CO2 sequestration in a UK North Sea analogue for geological carbon storage

Niklas Heinemann, Mark Wilkinson, Stuart Haszeldine, Anthony E. Fallick, Gillian Elizabeth Pickup

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    13 Citations (Scopus)

    Abstract

    The Fizzy discovery, a southern North Sea (UK) gas accumulation with ~50% natural CO2 content, provides an opportunity to study the long-term quantity of CO2-related mineral reaction as an analogue for engineered CO2 storage. The reservoir contains diagenetic dolomite typical of the formation; to identify and quantify any sequestration-related dolomite is challenging. To this end, CO2 was extracted by stepwise extraction from dolomite from both the Fizzy discovery and equivalent sandstones from a low-CO2 location. Between 0% and 22% of the dolomite in the Fizzy discovery precipitated due to the high CO2 concentration. This corresponds to 11% ± 8% of the recent high-CO2 charge sequestered as dolomite, a relatively low proportion after ~50 m.y. of potential CO2-water-rock interaction.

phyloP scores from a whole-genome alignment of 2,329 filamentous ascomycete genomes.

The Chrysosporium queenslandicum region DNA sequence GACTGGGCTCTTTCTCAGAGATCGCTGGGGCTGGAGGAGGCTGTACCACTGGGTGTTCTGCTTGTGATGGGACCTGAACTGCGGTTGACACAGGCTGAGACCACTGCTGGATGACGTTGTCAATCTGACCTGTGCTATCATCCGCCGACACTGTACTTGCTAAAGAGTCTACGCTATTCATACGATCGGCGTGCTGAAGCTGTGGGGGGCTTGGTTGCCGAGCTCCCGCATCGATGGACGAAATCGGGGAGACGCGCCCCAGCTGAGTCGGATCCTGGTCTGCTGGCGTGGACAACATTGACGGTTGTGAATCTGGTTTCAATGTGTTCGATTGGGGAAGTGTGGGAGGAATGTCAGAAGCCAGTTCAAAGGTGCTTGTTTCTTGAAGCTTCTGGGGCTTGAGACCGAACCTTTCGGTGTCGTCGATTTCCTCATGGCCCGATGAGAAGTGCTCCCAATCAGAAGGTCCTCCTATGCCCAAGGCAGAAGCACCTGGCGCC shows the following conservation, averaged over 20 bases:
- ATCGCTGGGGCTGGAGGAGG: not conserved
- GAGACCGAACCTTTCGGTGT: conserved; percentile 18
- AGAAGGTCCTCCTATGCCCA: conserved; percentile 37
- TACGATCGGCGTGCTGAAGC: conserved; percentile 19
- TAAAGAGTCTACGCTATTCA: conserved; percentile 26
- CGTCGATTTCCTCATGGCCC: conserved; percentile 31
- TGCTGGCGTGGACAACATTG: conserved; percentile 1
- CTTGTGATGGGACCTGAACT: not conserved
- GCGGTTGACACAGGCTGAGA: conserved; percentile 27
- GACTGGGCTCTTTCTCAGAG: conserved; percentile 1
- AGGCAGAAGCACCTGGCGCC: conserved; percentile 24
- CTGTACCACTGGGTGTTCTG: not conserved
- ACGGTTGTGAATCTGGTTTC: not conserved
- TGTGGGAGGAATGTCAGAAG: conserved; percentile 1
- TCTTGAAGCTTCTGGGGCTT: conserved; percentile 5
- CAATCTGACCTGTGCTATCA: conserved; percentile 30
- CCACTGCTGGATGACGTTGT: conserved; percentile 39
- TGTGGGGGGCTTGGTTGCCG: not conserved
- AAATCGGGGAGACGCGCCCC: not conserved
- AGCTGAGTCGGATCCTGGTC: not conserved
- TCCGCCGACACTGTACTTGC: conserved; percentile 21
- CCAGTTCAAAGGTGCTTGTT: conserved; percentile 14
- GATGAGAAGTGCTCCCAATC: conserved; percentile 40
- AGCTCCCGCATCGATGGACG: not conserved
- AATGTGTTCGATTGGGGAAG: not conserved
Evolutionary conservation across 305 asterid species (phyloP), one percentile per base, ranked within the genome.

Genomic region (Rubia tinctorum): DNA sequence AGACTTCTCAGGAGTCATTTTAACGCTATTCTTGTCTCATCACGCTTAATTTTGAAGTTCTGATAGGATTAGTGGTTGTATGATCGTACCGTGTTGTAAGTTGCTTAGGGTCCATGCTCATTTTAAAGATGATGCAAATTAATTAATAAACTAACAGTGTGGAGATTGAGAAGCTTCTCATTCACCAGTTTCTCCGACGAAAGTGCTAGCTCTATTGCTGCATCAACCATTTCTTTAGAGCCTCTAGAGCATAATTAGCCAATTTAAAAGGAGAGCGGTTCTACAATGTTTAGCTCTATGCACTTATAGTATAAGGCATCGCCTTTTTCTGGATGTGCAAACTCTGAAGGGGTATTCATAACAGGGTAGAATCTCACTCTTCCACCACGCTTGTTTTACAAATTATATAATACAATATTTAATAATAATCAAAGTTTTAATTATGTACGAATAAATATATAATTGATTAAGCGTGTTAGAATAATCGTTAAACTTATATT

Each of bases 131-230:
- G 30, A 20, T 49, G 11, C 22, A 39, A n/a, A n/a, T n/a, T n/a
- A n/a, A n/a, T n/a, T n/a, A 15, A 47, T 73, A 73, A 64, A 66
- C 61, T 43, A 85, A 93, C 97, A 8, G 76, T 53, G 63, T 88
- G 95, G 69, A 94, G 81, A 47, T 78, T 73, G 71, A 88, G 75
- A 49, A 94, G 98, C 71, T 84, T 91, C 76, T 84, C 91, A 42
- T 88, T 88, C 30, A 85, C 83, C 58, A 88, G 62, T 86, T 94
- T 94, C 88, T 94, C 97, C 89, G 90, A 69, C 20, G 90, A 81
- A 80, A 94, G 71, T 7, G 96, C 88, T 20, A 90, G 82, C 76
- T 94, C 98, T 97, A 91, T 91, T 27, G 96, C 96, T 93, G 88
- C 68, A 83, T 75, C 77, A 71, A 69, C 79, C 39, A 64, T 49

Original languageEnglish
    Pages (from-to)411-414
    Number of pages4
    JournalGeology
    Volume41
    Issue number4
    DOIs
    Publication statusPublished - Apr 2013

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    Heinemann, N., Wilkinson, M., Haszeldine, S., Fallick, A. E., & Pickup, G. E. (2013). CO2 sequestration in a UK North Sea analogue for geological carbon storage. Geology, 41(4), 411-414. https://doi.org/10.1130/G33835.1